Domesticated dogs and humans formed a mutually beneficial relationship from the start. While humans supplied dogs with a reliable food source, they could also benefit from dogs’ hunting abilities. Even though wolves are quite fierce, humans using tools and weapons offered additional protection from mutual enemies. Humans could also use dogs for hauling, and as a source of food and fur. Additionally, humans allowed dogs to breed earlier and more often, including those that may not have reproduced at all in the wild, due to low social standing in their pack.

Humans selected for certain traits in dogs. Over many generations, domestic dogs became less wary, although this led to them becoming less responsive to environmental stimuli and less active. Human breeding of dogs also increased their sociality, changed they way of being trained, and increased their sexual behaviors. Overall, dogs have undergone juvenilization, or “neoteny,” which is especially seen in the head: Domestic dogs similar in size to the gray wolf have smaller paws and teeth, and a smaller head, muzzle, and brain.

While it is unclear where the first dog domestication events occurred, there are several well-founded theories. Based on genetic evidence, a handful of domestication events may have occurred. Fourteen thousand years ago, the gray wolf was widespread, living throughout much of Eurasia and North America (although its territory is now much diminished). Asia is the most likely suspect for the origination of dogs, as early dog remains most resemble a small Asian gray wolf. Additionally, genetic evidence has revealed that the oldest dog breeds, those most similar to wolves, are Asian breeds.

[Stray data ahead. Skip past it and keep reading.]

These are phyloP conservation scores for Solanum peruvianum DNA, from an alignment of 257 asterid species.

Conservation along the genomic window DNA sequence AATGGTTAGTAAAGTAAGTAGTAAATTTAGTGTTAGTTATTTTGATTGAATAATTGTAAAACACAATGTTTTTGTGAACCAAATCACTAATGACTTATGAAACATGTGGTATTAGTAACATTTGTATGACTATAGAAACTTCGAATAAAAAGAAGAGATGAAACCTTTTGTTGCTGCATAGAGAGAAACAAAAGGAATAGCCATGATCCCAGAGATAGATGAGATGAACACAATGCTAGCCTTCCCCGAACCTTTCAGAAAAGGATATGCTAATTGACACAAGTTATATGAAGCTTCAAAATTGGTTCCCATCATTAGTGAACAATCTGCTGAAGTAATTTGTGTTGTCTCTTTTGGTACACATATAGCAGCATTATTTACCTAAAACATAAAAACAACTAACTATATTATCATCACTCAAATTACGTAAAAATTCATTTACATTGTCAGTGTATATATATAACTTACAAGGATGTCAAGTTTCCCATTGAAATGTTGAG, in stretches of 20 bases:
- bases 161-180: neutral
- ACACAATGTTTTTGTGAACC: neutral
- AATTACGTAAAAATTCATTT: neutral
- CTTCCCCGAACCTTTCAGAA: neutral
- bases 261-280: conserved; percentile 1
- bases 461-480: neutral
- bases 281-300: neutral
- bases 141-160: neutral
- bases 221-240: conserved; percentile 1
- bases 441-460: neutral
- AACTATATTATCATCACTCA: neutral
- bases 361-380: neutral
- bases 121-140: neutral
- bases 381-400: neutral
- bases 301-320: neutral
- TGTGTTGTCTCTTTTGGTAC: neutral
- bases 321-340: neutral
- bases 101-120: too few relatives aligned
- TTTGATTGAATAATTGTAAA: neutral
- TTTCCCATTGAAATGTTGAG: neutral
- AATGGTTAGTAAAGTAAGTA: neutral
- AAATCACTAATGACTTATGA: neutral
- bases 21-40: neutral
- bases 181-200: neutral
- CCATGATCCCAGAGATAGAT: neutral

However, based on the oldest fossil findings, early domestication events may have occurred in the Middle East and/or Europe. Genetic evidence also implicates European wolves as having been involved, though maybe later in time; some domestic dogs have interbred with wild wolves.

Findings published in 2004 by Dr. Elaine Ostrander’s laboratory, at the National Human Genome Research Institute of the National Institutes of Health, grouped modern domestic dog breeds according to their genetic similarity to each other and gray wolves. Using 85 dog breeds and several wolves, researchers grouped breeds of dogs according to how genetically similar they are to the gray wolf. The oldest group of dog breeds—those most similar to their wolf ancestors—contains Asian breeds: the Shar-Pei, Shiba Inu, Akita, and Chow Chow. The second oldest group consists of the Basenji, an African breed. The third oldest group includes two Arctic breeds, Alaskan Malamutes and Siberian Huskies. Lastly, two Middle Eastern sighthounds make up a fourth group: Afghans and Salukis. Surprisingly, some breeds thought to be ancient, such as the Pharaoh Hound and Ibizan Hound, were revealed to have much more modern roots, probably due to efforts to recreate ancient appearances.